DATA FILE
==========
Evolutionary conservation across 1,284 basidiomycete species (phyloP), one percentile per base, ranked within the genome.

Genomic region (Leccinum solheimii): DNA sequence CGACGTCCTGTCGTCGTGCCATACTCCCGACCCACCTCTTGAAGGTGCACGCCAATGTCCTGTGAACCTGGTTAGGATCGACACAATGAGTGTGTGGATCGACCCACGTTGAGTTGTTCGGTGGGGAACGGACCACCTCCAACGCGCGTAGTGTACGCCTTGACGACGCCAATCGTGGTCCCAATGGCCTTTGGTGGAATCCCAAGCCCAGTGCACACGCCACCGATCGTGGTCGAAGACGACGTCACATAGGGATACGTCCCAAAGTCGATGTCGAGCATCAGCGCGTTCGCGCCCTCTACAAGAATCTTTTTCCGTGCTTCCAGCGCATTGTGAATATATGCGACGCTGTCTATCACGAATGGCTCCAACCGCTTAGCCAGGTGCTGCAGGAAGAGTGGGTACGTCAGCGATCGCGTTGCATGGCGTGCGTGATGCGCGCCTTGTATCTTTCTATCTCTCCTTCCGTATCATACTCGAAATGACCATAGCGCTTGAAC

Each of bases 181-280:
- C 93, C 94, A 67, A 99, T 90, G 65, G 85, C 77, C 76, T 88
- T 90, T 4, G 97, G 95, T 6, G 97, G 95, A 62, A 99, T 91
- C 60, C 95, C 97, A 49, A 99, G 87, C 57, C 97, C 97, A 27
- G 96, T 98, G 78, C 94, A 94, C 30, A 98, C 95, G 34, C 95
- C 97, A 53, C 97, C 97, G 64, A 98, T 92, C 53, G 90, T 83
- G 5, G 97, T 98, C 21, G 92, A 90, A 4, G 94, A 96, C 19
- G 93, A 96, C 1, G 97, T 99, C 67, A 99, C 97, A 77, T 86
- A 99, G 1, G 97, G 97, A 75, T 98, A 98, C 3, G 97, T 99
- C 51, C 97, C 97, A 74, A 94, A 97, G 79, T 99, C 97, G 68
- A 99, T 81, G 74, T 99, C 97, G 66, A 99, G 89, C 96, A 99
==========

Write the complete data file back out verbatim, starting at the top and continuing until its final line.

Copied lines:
Evolutionary conservation across 1,284 basidiomycete species (phyloP), one percentile per base, ranked within the genome.

Genomic region (Leccinum solheimii): DNA sequence CGACGTCCTGTCGTCGTGCCATACTCCCGACCCACCTCTTGAAGGTGCACGCCAATGTCCTGTGAACCTGGTTAGGATCGACACAATGAGTGTGTGGATCGACCCACGTTGAGTTGTTCGGTGGGGAACGGACCACCTCCAACGCGCGTAGTGTACGCCTTGACGACGCCAATCGTGGTCCCAATGGCCTTTGGTGGAATCCCAAGCCCAGTGCACACGCCACCGATCGTGGTCGAAGACGACGTCACATAGGGATACGTCCCAAAGTCGATGTCGAGCATCAGCGCGTTCGCGCCCTCTACAAGAATCTTTTTCCGTGCTTCCAGCGCATTGTGAATATATGCGACGCTGTCTATCACGAATGGCTCCAACCGCTTAGCCAGGTGCTGCAGGAAGAGTGGGTACGTCAGCGATCGCGTTGCATGGCGTGCGTGATGCGCGCCTTGTATCTTTCTATCTCTCCTTCCGTATCATACTCGAAATGACCATAGCGCTTGAAC

Each of bases 181-280:
- C 93, C 94, A 67, A 99, T 90, G 65, G 85, C 77, C 76, T 88
- T 90, T 4, G 97, G 95, T 6, G 97, G 95, A 62, A 99, T 91
- C 60, C 95, C 97, A 49, A 99, G 87, C 57, C 97, C 97, A 27
- G 96, T 98, G 78, C 94, A 94, C 30, A 98, C 95, G 34, C 95
- C 97, A 53, C 97, C 97, G 64, A 98, T 92, C 53, G 90, T 83
- G 5, G 97, T 98, C 21, G 92, A 90, A 4, G 94, A 96, C 19
- G 93, A 96, C 1, G 97, T 99, C 67, A 99, C 97, A 77, T 86
- A 99, G 1, G 97, G 97, A 75, T 98, A 98, C 3, G 97, T 99
- C 51, C 97, C 97, A 74, A 94, A 97, G 79, T 99, C 97, G 68
- A 99, T 81, G 74, T 99, C 97, G 66, A 99, G 89, C 96, A 99